TOKYO, Japan — Fast Retailing Co. profit rose 8.8 percent in the fiscal first quarter, beating analyst estimates, as the Japanese casual clothing chain that doubled in market value last year boosted sales per-customer.
TOKYO, Japan — Japan surpassed the U.S. as the top-grossing market for apps in October as use of smartphones surged and wireless carriers started billing customers directly for downloads from Google Inc.’s online store.
After two decades of decline, Japan’s apparel market looks set for an era of growth and relatively stability. JapanConsuming reports.
TOKYO, Japan — Fast Retailing Co., Asia’s largest clothing retailer, forecast profit that missed analyst estimates amid weak consumer sentiment in Japan.
TOKYO, Japan — Cashmere sweaters at Uniqlo. Gourmet coffee and ice cream at 7-Eleven. These incongruously premium offerings by two of Japan's biggest retailers are part of a strategy to lift profit margins by enticing thrifty shoppers to splurge on little luxuries.
Baroque Japan — owner of womenswear brands including Moussy, Sly, Rodeo Crowns, Shelter, Black and Rienda — has a new Chinese majority shareholder, which already owns some 25 percent of the Chinese footwear market and aims to create one of the biggest fashion retailers in Asia. JapanConsuming reports.
TOKYO, Japan -- LVMH Moet Hennessy Louis Vuitton SA raised some prices by an average 12 percent at its flagship brand in Japan, the unit’s biggest price hike, to offset the impact of the yen’s slide on sales. The Louis Vuitton brand raised prices Feb. 15, spokeswoman Kaori Fuse said. Retailers such as LVMH, the world’s biggest luxury goods maker, are confronting a plunge in the yen that undercuts the value of sales in Japan, the second-biggest market for personal luxury goods. The yen has depreciated against both the dollar and the euro as Prime Minister Shinzo Abe talked down the value of the currency, promising to implement policies to stimulate the economy and have Japan’s central bank set a…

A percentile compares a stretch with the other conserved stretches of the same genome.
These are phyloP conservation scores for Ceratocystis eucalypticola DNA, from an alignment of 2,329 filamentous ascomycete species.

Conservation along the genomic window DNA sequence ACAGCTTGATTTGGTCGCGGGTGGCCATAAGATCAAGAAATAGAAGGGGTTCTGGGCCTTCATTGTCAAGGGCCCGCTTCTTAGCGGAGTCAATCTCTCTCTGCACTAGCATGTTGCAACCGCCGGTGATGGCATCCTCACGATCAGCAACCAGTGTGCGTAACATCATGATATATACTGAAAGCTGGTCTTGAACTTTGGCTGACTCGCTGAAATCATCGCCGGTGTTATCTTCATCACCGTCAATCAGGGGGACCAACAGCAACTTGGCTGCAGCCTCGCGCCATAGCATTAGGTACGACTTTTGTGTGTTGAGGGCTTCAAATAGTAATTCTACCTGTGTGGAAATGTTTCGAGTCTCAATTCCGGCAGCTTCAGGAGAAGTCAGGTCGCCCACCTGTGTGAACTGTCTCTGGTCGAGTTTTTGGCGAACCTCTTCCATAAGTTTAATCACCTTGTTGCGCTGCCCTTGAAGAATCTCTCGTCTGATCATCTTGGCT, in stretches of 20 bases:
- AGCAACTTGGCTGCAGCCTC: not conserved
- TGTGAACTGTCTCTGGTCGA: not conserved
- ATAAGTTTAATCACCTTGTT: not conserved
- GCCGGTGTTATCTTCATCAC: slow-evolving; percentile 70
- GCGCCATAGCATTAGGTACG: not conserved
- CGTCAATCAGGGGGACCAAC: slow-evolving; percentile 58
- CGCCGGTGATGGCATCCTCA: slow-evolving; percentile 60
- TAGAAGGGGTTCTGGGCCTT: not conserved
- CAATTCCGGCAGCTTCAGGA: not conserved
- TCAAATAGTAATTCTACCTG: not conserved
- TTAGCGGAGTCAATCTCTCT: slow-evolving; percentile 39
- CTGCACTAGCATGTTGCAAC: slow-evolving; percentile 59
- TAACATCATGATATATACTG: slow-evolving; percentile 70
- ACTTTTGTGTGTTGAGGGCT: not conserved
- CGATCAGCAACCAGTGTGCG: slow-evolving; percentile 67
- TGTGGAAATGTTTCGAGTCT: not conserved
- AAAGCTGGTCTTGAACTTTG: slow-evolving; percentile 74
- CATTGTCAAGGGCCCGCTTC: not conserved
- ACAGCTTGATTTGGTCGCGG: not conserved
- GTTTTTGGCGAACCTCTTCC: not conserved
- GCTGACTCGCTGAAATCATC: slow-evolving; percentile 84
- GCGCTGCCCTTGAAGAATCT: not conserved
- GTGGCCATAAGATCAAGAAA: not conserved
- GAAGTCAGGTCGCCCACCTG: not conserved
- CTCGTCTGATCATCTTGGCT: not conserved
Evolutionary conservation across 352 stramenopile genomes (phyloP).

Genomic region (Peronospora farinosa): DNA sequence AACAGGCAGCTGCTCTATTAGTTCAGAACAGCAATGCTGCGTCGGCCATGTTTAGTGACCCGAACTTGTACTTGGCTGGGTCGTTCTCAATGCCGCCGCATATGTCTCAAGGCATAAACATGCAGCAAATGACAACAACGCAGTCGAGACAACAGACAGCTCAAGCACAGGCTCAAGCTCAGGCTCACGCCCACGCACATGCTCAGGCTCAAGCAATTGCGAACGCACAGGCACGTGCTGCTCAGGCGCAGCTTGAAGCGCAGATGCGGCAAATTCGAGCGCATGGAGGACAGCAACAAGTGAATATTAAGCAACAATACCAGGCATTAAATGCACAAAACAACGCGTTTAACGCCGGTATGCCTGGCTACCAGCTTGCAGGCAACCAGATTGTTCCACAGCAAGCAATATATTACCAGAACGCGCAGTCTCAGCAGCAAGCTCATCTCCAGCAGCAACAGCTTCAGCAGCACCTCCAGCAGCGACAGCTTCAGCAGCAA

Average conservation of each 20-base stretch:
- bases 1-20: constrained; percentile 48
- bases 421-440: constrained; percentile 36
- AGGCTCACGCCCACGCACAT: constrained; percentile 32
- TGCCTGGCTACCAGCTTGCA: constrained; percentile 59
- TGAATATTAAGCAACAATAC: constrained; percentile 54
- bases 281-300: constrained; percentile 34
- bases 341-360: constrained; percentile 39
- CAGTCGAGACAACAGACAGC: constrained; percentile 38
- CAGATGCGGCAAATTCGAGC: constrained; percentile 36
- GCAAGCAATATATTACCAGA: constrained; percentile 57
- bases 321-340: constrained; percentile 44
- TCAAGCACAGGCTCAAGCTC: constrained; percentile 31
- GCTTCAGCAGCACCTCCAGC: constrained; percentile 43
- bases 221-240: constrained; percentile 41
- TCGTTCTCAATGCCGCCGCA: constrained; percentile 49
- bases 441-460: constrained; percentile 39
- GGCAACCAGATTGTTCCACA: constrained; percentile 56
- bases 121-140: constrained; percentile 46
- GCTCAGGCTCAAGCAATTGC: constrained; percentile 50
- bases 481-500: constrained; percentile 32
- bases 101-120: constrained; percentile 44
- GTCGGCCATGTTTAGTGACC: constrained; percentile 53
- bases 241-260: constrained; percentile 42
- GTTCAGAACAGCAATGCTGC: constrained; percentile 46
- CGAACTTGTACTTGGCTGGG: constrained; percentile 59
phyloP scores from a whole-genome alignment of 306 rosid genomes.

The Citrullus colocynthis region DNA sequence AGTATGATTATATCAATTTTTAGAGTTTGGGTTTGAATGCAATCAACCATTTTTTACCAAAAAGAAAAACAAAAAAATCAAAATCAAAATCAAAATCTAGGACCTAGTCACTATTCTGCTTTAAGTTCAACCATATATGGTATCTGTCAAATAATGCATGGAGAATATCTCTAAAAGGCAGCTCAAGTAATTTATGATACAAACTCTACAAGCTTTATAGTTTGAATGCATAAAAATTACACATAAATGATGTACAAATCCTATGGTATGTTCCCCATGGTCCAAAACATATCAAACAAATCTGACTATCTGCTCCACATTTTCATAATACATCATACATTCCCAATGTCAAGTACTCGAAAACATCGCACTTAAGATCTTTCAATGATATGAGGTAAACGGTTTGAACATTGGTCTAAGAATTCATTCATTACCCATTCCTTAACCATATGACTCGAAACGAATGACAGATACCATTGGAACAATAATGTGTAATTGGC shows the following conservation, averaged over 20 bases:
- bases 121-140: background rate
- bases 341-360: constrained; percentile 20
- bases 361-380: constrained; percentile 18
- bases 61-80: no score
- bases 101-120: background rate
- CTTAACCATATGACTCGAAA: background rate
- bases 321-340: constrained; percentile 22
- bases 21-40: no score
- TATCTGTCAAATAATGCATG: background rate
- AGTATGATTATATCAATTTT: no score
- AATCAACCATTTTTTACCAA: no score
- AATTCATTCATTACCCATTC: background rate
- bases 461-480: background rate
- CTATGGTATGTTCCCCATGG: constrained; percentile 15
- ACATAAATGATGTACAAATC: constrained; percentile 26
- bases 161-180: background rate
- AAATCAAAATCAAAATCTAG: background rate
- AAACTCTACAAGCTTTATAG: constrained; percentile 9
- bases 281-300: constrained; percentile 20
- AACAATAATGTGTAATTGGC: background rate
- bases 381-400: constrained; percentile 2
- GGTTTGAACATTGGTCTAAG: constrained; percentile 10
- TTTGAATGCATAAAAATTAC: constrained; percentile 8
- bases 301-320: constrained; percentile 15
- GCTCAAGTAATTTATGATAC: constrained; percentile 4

Made Better in Japan (WSJ) “Louis Vuitton sales are plummeting, and magnums of Dom Pérignon are no longer being uncorked at a furious pace. That doesn’t mean the Japanese have turned away from the world. They’ve just started approaching it on their own terms, venturing abroad and returning home with increasingly more international tastes and much higher standards, realizing that the apex of bread making may not be
Malls Face Surge in Vacancies (WSJ) “Even as the economy picks up steam, many of the nation’s malls and shopping centers are suffering a hangover due to changing consumer habits and the fallout from a massive building boom. Mall vacancies hit their highest level in at least 11 years in the first quarter… In the top 80 U.S. markets, the average vacancy rate was 9.1%, up from 8.7%.” Japanese retailers give
Rodarte Steps Up to a Widening World (IHT) “Over the past year the fashion brand, created in 2005 by the sisters Kate and Laura Mulleavy, made headlines not only for its distinctive ready-to-wear collections but also for its first foray into costume design… [Now] they have announced that they have been invited by Pitti W, the womenswear portion of Pitti Immagine, to be its special guests at its June capsule collection
The Tribes of Westwood, Owens and Demeulemeester (The Cutting Class) “While some designers tend to beat to the drum of being on-trend, others have already cultivated their own communities and are even referencing it within their collections. In the recent Ann Demeulemeester, Rick Owens and Vivienne Westwood collections you feel that they are speaking in a language that their customers already know and understand.”
Time Warp (WSJ) “In the past couple of years, more and more guys I talk to have been going vintage when it comes to watches… It’s the inevitable pushback against the highflying hedge-fund era, when the pursuit of luxury meant the quest for highly conspicuous quality and lots of it.” Luxury stocks bounce back as Japan stabilizes (Globe and Mail) “Luxury stocks jumped Monday on growing optimism that the